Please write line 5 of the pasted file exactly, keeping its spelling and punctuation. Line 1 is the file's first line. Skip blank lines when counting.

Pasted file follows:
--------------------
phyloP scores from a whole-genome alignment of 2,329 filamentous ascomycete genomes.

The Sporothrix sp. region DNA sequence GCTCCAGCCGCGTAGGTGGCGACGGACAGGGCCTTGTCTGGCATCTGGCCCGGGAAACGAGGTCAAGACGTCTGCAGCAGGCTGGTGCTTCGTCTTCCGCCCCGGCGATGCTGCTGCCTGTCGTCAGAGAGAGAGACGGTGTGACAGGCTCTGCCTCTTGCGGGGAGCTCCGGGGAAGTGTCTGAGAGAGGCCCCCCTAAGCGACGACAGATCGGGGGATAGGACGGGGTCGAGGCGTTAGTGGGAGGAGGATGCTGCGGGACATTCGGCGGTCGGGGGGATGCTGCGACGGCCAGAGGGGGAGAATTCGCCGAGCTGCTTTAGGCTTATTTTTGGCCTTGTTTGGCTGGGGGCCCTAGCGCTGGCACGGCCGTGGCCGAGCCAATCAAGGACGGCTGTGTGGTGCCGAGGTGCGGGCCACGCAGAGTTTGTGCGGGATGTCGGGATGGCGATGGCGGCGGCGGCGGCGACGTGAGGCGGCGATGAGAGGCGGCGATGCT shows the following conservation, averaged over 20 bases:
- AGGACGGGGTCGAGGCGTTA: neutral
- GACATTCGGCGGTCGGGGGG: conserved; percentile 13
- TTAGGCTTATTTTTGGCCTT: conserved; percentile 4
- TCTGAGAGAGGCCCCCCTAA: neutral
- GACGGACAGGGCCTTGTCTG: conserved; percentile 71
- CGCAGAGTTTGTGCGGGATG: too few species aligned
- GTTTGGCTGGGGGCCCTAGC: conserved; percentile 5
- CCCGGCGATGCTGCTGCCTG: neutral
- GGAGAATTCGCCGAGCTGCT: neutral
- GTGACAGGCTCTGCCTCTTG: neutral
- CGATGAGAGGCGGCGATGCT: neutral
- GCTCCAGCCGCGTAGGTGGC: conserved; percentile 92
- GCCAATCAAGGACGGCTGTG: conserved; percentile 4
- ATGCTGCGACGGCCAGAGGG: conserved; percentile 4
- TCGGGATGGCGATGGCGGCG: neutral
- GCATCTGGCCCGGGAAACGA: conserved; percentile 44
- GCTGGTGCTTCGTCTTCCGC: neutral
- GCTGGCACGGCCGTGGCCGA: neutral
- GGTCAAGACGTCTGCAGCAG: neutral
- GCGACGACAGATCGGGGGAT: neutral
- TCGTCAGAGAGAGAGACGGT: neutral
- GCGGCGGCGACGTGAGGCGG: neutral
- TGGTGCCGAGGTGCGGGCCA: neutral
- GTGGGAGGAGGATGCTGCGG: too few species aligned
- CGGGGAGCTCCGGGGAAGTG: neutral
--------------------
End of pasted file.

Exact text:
- TTAGGCTTATTTTTGGCCTT: conserved; percentile 4